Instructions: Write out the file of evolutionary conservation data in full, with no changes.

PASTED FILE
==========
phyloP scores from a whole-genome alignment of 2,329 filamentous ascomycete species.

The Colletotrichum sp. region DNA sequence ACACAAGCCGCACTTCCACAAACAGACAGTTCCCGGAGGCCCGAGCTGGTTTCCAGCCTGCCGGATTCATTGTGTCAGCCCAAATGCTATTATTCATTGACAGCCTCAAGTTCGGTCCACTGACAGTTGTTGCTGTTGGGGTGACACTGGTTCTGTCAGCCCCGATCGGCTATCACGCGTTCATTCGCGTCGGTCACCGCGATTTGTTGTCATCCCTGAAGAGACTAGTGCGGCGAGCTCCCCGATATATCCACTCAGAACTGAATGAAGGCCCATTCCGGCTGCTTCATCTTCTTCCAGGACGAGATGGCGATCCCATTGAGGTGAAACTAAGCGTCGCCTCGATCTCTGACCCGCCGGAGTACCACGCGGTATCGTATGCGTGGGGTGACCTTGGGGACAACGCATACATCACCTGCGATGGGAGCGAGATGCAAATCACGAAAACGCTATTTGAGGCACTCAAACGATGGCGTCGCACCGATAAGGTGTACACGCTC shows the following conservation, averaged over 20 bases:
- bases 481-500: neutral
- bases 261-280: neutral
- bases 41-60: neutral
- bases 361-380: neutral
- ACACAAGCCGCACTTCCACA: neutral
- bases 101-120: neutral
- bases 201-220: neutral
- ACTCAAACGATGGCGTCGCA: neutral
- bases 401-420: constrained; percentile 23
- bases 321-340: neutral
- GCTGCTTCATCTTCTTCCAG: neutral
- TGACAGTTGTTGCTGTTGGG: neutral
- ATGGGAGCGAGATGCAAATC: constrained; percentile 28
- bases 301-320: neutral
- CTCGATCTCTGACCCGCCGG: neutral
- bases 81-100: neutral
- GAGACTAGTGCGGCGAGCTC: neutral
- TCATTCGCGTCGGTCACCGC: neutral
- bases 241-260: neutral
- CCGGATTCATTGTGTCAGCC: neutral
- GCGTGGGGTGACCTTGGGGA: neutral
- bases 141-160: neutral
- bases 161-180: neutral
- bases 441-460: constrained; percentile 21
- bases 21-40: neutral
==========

phyloP scores from a whole-genome alignment of 2,329 filamentous ascomycete species.

The Colletotrichum sp. region DNA sequence ACACAAGCCGCACTTCCACAAACAGACAGTTCCCGGAGGCCCGAGCTGGTTTCCAGCCTGCCGGATTCATTGTGTCAGCCCAAATGCTATTATTCATTGACAGCCTCAAGTTCGGTCCACTGACAGTTGTTGCTGTTGGGGTGACACTGGTTCTGTCAGCCCCGATCGGCTATCACGCGTTCATTCGCGTCGGTCACCGCGATTTGTTGTCATCCCTGAAGAGACTAGTGCGGCGAGCTCCCCGATATATCCACTCAGAACTGAATGAAGGCCCATTCCGGCTGCTTCATCTTCTTCCAGGACGAGATGGCGATCCCATTGAGGTGAAACTAAGCGTCGCCTCGATCTCTGACCCGCCGGAGTACCACGCGGTATCGTATGCGTGGGGTGACCTTGGGGACAACGCATACATCACCTGCGATGGGAGCGAGATGCAAATCACGAAAACGCTATTTGAGGCACTCAAACGATGGCGTCGCACCGATAAGGTGTACACGCTC shows the following conservation, averaged over 20 bases:
- bases 481-500: neutral
- bases 261-280: neutral
- bases 41-60: neutral
- bases 361-380: neutral
- ACACAAGCCGCACTTCCACA: neutral
- bases 101-120: neutral
- bases 201-220: neutral
- ACTCAAACGATGGCGTCGCA: neutral
- bases 401-420: constrained; percentile 23
- bases 321-340: neutral
- GCTGCTTCATCTTCTTCCAG: neutral
- TGACAGTTGTTGCTGTTGGG: neutral
- ATGGGAGCGAGATGCAAATC: constrained; percentile 28
- bases 301-320: neutral
- CTCGATCTCTGACCCGCCGG: neutral
- bases 81-100: neutral
- GAGACTAGTGCGGCGAGCTC: neutral
- TCATTCGCGTCGGTCACCGC: neutral
- bases 241-260: neutral
- CCGGATTCATTGTGTCAGCC: neutral
- GCGTGGGGTGACCTTGGGGA: neutral
- bases 141-160: neutral
- bases 161-180: neutral
- bases 441-460: constrained; percentile 21
- bases 21-40: neutral